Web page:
Skarr introduces visitors to an exotic culture and tradition with its Lebanese-style menu and Middle Eastern-inspired ambiance. Tangerine-colored walls create a fitting aura amid hookah puffs, which fill the air with fruity traces including bananas foster and raspberry lemonade. Similarly, the cocktails menu features an assortment of sweet elixirs, such as the Godiva Seduction—a blend of Godiva white chocolate liqueur, vanilla vodka, and crème de cacao served in a chocolate-lined glass.
Open a diplomatic dialogue of flavor with Mama Tina's menu of authentic island ingredients prepared by Jamaican chefs according to authentic recipes and served upon surprisingly inauthentic plates that speak in fake Jamaican accents. Nibble a traditional appetizer of sweet coco bread ($2) before sailing on to a lunch or dinner platter, all of which are served with sides of rice and peas (red beans), vegetables, and plantains. The iconic jerk chicken ($10 lunch, $13 dinner) sates spice cravings with a leg quarter marinated in Steve Martin jokes and cooked to perfection, and the chef's special ($12 lunch, $15.50 dinner) serves up a pan-seared red snapper with fresh herbs, sautéed onions, and peppers. Otherwise, try a Rasta Man combo ($9 lunch, $12 dinner) of cabbage, carrots, tomatoes, red and green peppers, onions, and fresh herbs in a curry sauce for a traditional delight, or appease your appetite with the home-style spice blend of a Caribbean-style shrimp platter ($12 lunch, $15.50 dinner). Many of the ingredients might be unfamiliar to American audiences, so Tina has thoughtfully provided a handy menu terms guide so that you'll know whether you're eating ackee, sorrel, sour sop, or Jamaica's most famous leafy green plant, Irish moss.
Voted one of the Best Sandwich Shops in 2010 by readers of Rhode Island Monthly and featured on Food Network’s Rachael's Vacation, Geoff's serves an arsenal of made-to-order sammies filled with fresh ingredients and a heaping of creativity. Try one of Geoff's favorites, such as The Juggs, a mishmash of hot turkey, bacon, cheddar cheese, Shedd's sauce, and cranberry ($6.99), or the salmon-and-havarti-cheese-packed Salmon Dave ($6.99). Hoagie-loving herbivores can chomp into one of the sandwichery's many vegetarian options, like the Dead Head, where provolone, spinach, carrots, tomato, onion, and vinegar deliciously mingle ($5.99), or simply snack of Geoff’s endless supply of free pickles. With its menu colorfully written on a chalkboard and a small army of friendly sandwich-crafters behind the counter, Geoff’s has become a favorite among college students looking for a quick lunch in between Quantum Astro-Bowling 101 and History of the Macarena 400.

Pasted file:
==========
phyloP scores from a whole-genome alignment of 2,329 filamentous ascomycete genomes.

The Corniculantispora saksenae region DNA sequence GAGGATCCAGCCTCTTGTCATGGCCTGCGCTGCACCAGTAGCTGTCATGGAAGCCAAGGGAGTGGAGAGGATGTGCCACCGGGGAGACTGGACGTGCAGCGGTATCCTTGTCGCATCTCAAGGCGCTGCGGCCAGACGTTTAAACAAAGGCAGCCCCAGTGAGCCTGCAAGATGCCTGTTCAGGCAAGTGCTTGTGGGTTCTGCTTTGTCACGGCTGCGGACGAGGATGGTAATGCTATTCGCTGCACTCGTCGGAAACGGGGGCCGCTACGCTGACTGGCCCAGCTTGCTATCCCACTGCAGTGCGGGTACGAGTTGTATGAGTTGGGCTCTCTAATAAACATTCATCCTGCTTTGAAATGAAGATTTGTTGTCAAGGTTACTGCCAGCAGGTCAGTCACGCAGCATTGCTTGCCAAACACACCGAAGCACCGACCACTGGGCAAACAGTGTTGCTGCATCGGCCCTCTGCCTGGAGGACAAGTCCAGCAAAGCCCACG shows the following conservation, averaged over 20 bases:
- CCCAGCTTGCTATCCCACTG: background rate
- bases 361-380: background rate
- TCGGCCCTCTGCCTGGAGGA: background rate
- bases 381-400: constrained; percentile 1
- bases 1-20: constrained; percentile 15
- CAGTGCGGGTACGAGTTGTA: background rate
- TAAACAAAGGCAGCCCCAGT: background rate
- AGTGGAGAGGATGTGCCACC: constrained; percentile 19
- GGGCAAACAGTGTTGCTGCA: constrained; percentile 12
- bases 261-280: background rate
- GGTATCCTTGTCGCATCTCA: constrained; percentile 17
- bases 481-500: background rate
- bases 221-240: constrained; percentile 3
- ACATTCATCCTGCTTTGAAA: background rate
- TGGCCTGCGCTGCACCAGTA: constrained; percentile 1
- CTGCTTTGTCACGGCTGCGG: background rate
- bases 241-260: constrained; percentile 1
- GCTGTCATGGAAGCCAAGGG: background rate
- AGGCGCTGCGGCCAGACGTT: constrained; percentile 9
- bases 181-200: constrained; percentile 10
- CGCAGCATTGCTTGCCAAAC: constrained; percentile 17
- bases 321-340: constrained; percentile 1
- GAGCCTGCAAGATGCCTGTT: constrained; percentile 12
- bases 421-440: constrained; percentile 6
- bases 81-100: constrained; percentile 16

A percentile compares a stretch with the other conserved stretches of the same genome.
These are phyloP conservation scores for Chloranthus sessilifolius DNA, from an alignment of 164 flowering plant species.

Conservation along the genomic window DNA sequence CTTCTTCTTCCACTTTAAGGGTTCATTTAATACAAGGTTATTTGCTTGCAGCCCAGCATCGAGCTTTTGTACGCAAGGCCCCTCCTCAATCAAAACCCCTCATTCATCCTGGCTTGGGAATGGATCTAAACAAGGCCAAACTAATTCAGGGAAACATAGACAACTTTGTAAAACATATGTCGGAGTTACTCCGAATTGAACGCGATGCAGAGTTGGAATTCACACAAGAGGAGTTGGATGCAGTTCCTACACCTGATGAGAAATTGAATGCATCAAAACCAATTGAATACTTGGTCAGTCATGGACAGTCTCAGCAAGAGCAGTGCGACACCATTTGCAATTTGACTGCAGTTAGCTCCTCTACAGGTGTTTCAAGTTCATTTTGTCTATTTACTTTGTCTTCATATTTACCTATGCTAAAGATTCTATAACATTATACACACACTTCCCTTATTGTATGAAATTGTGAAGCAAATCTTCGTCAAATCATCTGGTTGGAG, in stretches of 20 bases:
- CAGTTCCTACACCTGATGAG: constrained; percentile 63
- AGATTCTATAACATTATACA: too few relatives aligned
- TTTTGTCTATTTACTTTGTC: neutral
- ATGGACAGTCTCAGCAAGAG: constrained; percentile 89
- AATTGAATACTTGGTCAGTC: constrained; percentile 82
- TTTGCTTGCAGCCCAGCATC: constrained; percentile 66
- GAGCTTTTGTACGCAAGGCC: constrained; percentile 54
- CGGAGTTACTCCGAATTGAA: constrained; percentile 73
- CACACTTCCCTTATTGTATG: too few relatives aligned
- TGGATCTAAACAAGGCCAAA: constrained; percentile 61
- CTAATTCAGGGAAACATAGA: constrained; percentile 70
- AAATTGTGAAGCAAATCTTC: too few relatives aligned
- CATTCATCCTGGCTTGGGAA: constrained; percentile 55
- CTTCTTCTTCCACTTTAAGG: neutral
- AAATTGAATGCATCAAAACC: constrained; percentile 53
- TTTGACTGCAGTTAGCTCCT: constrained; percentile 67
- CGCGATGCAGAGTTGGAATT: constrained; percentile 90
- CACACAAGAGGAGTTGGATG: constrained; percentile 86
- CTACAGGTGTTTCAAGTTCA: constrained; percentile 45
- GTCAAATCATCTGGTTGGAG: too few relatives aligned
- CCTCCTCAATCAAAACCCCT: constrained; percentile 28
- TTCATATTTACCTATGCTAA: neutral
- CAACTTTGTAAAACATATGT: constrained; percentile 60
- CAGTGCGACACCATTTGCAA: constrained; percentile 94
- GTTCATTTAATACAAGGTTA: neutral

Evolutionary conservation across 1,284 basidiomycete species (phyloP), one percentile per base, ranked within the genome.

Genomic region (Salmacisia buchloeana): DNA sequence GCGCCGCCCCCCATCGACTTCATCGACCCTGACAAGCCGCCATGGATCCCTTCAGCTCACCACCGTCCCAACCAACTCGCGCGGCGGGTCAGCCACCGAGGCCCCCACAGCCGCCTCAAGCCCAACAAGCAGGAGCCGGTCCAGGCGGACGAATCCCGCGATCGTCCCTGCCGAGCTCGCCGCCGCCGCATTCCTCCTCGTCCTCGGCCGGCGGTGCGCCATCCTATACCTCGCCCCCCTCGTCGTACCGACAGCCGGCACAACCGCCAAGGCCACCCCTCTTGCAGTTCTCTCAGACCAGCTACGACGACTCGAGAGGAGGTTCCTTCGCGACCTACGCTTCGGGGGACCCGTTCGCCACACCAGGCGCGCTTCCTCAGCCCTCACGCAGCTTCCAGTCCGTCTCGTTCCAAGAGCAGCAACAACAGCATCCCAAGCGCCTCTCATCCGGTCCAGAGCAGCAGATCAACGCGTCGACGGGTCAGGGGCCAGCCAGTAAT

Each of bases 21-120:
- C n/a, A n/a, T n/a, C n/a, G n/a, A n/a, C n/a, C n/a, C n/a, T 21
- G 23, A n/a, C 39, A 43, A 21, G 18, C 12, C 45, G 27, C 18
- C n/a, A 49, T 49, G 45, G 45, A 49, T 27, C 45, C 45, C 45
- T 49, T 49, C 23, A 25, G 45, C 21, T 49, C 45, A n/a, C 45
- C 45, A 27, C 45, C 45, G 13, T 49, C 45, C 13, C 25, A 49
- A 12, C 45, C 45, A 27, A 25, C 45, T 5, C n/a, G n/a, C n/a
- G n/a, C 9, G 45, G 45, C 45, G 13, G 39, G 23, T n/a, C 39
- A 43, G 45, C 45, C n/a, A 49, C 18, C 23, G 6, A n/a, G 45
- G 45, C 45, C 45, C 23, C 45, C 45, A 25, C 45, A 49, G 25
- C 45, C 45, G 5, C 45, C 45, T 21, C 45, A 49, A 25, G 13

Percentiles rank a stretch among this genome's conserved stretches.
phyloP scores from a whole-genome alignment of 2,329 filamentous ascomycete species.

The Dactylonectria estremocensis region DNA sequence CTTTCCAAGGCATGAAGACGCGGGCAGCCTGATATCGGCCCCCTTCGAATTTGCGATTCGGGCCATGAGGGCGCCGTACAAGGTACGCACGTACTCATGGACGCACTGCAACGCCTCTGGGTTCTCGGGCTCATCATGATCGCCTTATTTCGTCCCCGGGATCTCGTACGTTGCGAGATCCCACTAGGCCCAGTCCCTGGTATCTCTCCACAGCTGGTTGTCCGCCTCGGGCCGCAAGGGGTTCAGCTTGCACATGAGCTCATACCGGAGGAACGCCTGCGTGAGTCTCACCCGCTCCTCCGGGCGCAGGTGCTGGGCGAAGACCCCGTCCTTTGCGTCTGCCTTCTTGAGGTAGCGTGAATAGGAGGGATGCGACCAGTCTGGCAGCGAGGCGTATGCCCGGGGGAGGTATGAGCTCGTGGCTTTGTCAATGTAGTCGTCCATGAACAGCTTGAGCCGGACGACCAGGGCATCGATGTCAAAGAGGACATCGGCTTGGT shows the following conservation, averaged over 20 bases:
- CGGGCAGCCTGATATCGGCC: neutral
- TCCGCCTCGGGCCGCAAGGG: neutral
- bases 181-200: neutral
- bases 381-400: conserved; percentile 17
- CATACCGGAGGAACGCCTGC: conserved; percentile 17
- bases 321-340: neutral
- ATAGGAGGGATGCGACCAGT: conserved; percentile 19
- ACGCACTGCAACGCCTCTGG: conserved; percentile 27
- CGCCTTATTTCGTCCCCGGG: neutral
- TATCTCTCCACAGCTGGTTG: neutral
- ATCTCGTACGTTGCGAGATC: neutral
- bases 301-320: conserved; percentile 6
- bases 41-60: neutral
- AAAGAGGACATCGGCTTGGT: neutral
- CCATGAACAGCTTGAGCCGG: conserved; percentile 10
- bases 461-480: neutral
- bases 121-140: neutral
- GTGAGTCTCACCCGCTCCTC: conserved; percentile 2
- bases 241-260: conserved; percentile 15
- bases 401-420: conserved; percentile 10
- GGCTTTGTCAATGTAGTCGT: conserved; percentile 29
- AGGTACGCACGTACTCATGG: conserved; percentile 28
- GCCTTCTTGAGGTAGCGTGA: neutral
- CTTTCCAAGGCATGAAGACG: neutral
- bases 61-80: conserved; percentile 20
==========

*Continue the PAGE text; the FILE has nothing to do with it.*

The Celtic Lounge's kitchen wunderkinds channel Irish culinary traditions to conjure a menu of authentic pub grub. Twosomes and quartets can oil rusty jaw hinges with an appetizer of fried pickle chips, which armor crisp dill pickle slices in a batter to protect their tender innards during particularly nasty food fights. Ingredient gurus coat the "Ye Olde Style" fish 'n' chips in a light beer batter, and they top beef tenderloin, potatoes, carrots, vidalia onions, sweet peas, and robust beef demi-glace with a flaky puff-pastry pie shell to forge the house-specialty Guinness pot pie. Frothy-headed pints of Guinness, or another equal-value brew of choice, stand in the restaurant's wings, primed to soothe parched palates or extinguish friction fires caused by overly explosive Irish jigging.
When The Melting Pot originally opened in 1975 just outside Orlando, diners had just three options: swiss-cheese fondue, beef fondue, or chocolate fondue. The restaurant first expanded four years later, when an enterprising waiter at the initial location opened up a new outpost in Tallahassee. Today, the company—now owned by that original waiter, Mark Johnston, and his brothers Mike and Bob—reigns as the premier fondue, wine, and drink restaurant, stretching across the U.S., Mexico, and Canada with more than 140 restaurants and plans to expand to Saudi Arabia and Dubai. The restaurant's menu has also expanded, and patrons can now select from six varieties of hot dipping cheese fondues paired with salads, entrees, and their signature chocolate fondue.
On a given night, groups of viscous-dip-loving foodies gather around tables to nosh on cheese-fondue appetizers and various salads while cooking a variety of steaks and seafood in a choice of one of three flavored broth or traditional oil styles. Birthday revelers and romance seekers cap decadent evenings sharing the chocolate desserts that have defined The Melting Pot for decades.